To wrap things up, I figured I’d do a side-by-side comparison of 1967 and 2016 Heritage.  Since I’ve teased the back of John Lackey’s card twice in this post, I’m comparing his card to a 1967 Felix Mantilla.

A word of warning:  I’m gonna get nit-picky here…

So here are the fronts… The original has a slightly larger photo area, which doesn’t make sense when you think about it because 21st century technology should allow them to have narrower white borders, if anything.  You can also see that the player name is in a noticeably smaller font on the Heritage cards.

1967 vs 2016 Heritage Mantilla Lackey front

When looking at them side-by-side, you can see the team font and color is slightly different, but it’s not a difference worth getting indignant over.

My scanner doesn’t always scan true colors, so I’ll point out that the green on the back of the Heritage card is more of a “pea soup” green than it looks like here.

1967 vs 2016 Heritage Mantilla Lackey back

My only complaint, and it’s a minor kvetch, is that the Heritage card number is green instead of white.  I have an issue with it mainly because it’s harder to read.

Overall, I’m happy with the set.  There are a few things I wish they’d done differently, but it’s a lot nicer than the flagship set and I will be busting a fair amount of Heritage this year.

Now if we can only get Topps to create an additional “old school” set with an original design rather than one that pays homage to a past Topps design.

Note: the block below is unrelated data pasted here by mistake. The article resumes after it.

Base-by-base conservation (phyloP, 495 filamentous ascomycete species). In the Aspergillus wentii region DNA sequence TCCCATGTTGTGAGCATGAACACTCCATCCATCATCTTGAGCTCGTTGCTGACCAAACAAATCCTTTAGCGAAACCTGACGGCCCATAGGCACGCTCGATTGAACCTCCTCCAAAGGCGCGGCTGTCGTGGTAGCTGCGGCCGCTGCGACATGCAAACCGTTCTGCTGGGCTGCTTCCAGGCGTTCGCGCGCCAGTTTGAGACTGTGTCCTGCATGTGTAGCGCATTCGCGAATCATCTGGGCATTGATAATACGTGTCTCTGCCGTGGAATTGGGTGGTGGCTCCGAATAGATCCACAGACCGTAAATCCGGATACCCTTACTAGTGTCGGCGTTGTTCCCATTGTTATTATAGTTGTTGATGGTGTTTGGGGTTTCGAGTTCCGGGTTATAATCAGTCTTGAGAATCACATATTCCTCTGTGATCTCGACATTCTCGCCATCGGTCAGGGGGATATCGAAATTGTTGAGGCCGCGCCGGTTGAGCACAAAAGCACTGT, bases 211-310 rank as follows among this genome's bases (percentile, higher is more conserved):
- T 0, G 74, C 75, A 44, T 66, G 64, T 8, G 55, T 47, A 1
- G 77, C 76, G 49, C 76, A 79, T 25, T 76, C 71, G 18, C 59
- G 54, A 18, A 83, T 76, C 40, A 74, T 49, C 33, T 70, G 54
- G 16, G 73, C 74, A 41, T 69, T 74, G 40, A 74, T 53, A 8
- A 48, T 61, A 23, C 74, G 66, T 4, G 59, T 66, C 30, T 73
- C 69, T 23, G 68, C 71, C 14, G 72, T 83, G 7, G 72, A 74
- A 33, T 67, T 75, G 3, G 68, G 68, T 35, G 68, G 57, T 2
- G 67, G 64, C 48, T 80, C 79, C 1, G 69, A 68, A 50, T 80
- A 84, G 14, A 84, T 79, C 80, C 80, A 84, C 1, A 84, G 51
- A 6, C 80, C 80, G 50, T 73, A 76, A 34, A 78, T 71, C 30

…And while I’m at it, I’ll wish for the ability to fly, for Yoenis Cespedes to give me his Alfa Romeo, and a Presidential candidate who I can vote for without holding my nose.

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10 thoughts on “2016 Heritage:  So Who Needs Flagship?

  1. I pulled a couple of Mets and I’d gladly swap you those (plus a healthy assortment of my Amazins trade stock) for the Heyward and the Lackey, if you’re interested? tonyburbs at gmail.com

    • I *do* appreciate that the Target exclusive isn’t just a red parallel, but I’m not sure that anyone other than team/player collectors will chase these… But that’s me, somebody feel free to prove me wrong and tell me your going for the full stand-up set.

  2. I’m pleased to see that the trademarks are less noticeable. Overall they look great. I just don’t understand why they don’t end up closer to the originals given all of today’s technology. Is it Topps’ choice to make small changes?

  3. I think–on the card stock and the lack of shiny–they went back to what they used for the ’64s (and the years immediately previous). Topps knew the ’65s had to be nigh on perfect or there would be hell to pay. I noted to a friend at the time that, for the ’65s, it looked like they fired up the old printing presses (which otherwise hadn’t been used for a very long time). That led to off-center cards and many with a machine “grab mark” indentation in the corner. I’m not sure about the ’66s, though they looked to me more like the ’65s than the ’64s (card stock wise). The old manual printing presses being what they are, I’d say they either broke down and weren’t worth fixing or (more likely) just weren’t as efficient from a business standpoint. One way you can see the difference between the Heritage ’65s and the ’67s is that the ’65s had a natural curl to them while the ’67s lay flat as an ironing board. I would have preferred they stuck with the process and/or machines they used for the ’65s. So so much better. Sigh. Sorry for the rant.